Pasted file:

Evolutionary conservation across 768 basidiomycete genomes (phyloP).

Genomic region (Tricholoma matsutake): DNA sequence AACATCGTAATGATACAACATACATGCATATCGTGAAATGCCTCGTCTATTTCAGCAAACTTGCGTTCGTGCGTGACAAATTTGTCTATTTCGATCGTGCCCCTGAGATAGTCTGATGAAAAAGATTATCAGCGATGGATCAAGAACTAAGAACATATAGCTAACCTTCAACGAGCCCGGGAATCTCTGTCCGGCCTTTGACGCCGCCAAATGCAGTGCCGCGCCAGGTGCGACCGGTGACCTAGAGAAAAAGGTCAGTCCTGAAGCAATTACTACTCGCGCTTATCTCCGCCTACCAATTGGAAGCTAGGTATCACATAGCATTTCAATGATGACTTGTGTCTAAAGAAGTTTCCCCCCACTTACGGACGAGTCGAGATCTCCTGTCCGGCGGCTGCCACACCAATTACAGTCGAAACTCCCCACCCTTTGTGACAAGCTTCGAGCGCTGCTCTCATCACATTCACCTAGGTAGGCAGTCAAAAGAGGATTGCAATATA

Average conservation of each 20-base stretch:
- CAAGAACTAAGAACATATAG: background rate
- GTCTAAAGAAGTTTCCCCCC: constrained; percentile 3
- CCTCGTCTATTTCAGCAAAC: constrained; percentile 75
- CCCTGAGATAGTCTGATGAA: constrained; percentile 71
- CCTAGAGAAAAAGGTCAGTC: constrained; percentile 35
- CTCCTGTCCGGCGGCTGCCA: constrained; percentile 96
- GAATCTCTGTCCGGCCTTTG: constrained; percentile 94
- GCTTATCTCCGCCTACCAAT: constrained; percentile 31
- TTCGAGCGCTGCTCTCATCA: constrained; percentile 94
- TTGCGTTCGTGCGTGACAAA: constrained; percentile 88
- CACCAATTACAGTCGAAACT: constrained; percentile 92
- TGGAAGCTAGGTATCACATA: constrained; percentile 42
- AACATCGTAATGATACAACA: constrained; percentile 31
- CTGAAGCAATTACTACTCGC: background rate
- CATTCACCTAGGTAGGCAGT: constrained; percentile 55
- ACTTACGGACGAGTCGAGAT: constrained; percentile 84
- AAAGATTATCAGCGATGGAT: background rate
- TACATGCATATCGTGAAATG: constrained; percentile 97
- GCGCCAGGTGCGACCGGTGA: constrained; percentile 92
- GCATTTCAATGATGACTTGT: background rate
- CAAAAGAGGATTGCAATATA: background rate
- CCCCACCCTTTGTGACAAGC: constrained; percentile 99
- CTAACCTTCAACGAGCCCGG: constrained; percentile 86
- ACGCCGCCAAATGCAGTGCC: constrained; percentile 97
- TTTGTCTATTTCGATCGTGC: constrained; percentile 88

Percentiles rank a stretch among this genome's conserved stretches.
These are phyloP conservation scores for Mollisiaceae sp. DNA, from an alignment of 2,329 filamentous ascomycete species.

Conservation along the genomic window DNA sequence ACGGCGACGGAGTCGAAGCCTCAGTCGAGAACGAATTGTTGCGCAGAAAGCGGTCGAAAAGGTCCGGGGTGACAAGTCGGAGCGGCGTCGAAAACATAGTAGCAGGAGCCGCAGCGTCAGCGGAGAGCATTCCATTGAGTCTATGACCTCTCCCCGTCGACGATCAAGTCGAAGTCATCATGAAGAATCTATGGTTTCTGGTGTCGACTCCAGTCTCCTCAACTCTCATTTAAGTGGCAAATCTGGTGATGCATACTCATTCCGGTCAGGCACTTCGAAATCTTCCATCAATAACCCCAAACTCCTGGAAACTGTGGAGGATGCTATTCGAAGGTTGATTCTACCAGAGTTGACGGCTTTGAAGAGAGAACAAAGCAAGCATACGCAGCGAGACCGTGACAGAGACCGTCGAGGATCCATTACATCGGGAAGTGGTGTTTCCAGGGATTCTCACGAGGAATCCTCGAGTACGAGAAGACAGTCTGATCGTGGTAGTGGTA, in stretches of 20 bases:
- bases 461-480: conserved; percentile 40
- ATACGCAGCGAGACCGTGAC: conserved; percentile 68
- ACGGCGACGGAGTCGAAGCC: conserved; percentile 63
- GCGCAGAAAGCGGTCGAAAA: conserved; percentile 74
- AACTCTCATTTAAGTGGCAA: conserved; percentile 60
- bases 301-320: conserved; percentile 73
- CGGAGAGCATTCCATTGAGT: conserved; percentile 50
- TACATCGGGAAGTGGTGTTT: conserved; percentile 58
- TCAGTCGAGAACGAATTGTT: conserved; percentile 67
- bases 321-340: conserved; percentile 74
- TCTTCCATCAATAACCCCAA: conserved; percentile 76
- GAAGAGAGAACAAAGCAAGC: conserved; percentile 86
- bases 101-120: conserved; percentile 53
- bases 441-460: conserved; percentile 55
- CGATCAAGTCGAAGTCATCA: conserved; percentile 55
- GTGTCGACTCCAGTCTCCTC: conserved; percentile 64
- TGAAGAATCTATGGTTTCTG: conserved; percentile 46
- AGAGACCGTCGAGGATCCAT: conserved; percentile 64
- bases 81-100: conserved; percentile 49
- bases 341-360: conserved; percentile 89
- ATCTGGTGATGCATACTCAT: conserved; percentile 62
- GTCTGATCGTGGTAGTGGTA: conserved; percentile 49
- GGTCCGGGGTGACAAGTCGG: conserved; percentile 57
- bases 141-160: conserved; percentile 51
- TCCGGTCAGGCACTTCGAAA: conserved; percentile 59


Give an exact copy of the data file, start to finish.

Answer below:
Evolutionary conservation across 768 basidiomycete genomes (phyloP).

Genomic region (Tricholoma matsutake): DNA sequence AACATCGTAATGATACAACATACATGCATATCGTGAAATGCCTCGTCTATTTCAGCAAACTTGCGTTCGTGCGTGACAAATTTGTCTATTTCGATCGTGCCCCTGAGATAGTCTGATGAAAAAGATTATCAGCGATGGATCAAGAACTAAGAACATATAGCTAACCTTCAACGAGCCCGGGAATCTCTGTCCGGCCTTTGACGCCGCCAAATGCAGTGCCGCGCCAGGTGCGACCGGTGACCTAGAGAAAAAGGTCAGTCCTGAAGCAATTACTACTCGCGCTTATCTCCGCCTACCAATTGGAAGCTAGGTATCACATAGCATTTCAATGATGACTTGTGTCTAAAGAAGTTTCCCCCCACTTACGGACGAGTCGAGATCTCCTGTCCGGCGGCTGCCACACCAATTACAGTCGAAACTCCCCACCCTTTGTGACAAGCTTCGAGCGCTGCTCTCATCACATTCACCTAGGTAGGCAGTCAAAAGAGGATTGCAATATA

Average conservation of each 20-base stretch:
- CAAGAACTAAGAACATATAG: background rate
- GTCTAAAGAAGTTTCCCCCC: constrained; percentile 3
- CCTCGTCTATTTCAGCAAAC: constrained; percentile 75
- CCCTGAGATAGTCTGATGAA: constrained; percentile 71
- CCTAGAGAAAAAGGTCAGTC: constrained; percentile 35
- CTCCTGTCCGGCGGCTGCCA: constrained; percentile 96
- GAATCTCTGTCCGGCCTTTG: constrained; percentile 94
- GCTTATCTCCGCCTACCAAT: constrained; percentile 31
- TTCGAGCGCTGCTCTCATCA: constrained; percentile 94
- TTGCGTTCGTGCGTGACAAA: constrained; percentile 88
- CACCAATTACAGTCGAAACT: constrained; percentile 92
- TGGAAGCTAGGTATCACATA: constrained; percentile 42
- AACATCGTAATGATACAACA: constrained; percentile 31
- CTGAAGCAATTACTACTCGC: background rate
- CATTCACCTAGGTAGGCAGT: constrained; percentile 55
- ACTTACGGACGAGTCGAGAT: constrained; percentile 84
- AAAGATTATCAGCGATGGAT: background rate
- TACATGCATATCGTGAAATG: constrained; percentile 97
- GCGCCAGGTGCGACCGGTGA: constrained; percentile 92
- GCATTTCAATGATGACTTGT: background rate
- CAAAAGAGGATTGCAATATA: background rate
- CCCCACCCTTTGTGACAAGC: constrained; percentile 99
- CTAACCTTCAACGAGCCCGG: constrained; percentile 86
- ACGCCGCCAAATGCAGTGCC: constrained; percentile 97
- TTTGTCTATTTCGATCGTGC: constrained; percentile 88

Percentiles rank a stretch among this genome's conserved stretches.
These are phyloP conservation scores for Mollisiaceae sp. DNA, from an alignment of 2,329 filamentous ascomycete species.

Conservation along the genomic window DNA sequence ACGGCGACGGAGTCGAAGCCTCAGTCGAGAACGAATTGTTGCGCAGAAAGCGGTCGAAAAGGTCCGGGGTGACAAGTCGGAGCGGCGTCGAAAACATAGTAGCAGGAGCCGCAGCGTCAGCGGAGAGCATTCCATTGAGTCTATGACCTCTCCCCGTCGACGATCAAGTCGAAGTCATCATGAAGAATCTATGGTTTCTGGTGTCGACTCCAGTCTCCTCAACTCTCATTTAAGTGGCAAATCTGGTGATGCATACTCATTCCGGTCAGGCACTTCGAAATCTTCCATCAATAACCCCAAACTCCTGGAAACTGTGGAGGATGCTATTCGAAGGTTGATTCTACCAGAGTTGACGGCTTTGAAGAGAGAACAAAGCAAGCATACGCAGCGAGACCGTGACAGAGACCGTCGAGGATCCATTACATCGGGAAGTGGTGTTTCCAGGGATTCTCACGAGGAATCCTCGAGTACGAGAAGACAGTCTGATCGTGGTAGTGGTA, in stretches of 20 bases:
- bases 461-480: conserved; percentile 40
- ATACGCAGCGAGACCGTGAC: conserved; percentile 68
- ACGGCGACGGAGTCGAAGCC: conserved; percentile 63
- GCGCAGAAAGCGGTCGAAAA: conserved; percentile 74
- AACTCTCATTTAAGTGGCAA: conserved; percentile 60
- bases 301-320: conserved; percentile 73
- CGGAGAGCATTCCATTGAGT: conserved; percentile 50
- TACATCGGGAAGTGGTGTTT: conserved; percentile 58
- TCAGTCGAGAACGAATTGTT: conserved; percentile 67
- bases 321-340: conserved; percentile 74
- TCTTCCATCAATAACCCCAA: conserved; percentile 76
- GAAGAGAGAACAAAGCAAGC: conserved; percentile 86
- bases 101-120: conserved; percentile 53
- bases 441-460: conserved; percentile 55
- CGATCAAGTCGAAGTCATCA: conserved; percentile 55
- GTGTCGACTCCAGTCTCCTC: conserved; percentile 64
- TGAAGAATCTATGGTTTCTG: conserved; percentile 46
- AGAGACCGTCGAGGATCCAT: conserved; percentile 64
- bases 81-100: conserved; percentile 49
- bases 341-360: conserved; percentile 89
- ATCTGGTGATGCATACTCAT: conserved; percentile 62
- GTCTGATCGTGGTAGTGGTA: conserved; percentile 49
- GGTCCGGGGTGACAAGTCGG: conserved; percentile 57
- bases 141-160: conserved; percentile 51
- TCCGGTCAGGCACTTCGAAA: conserved; percentile 59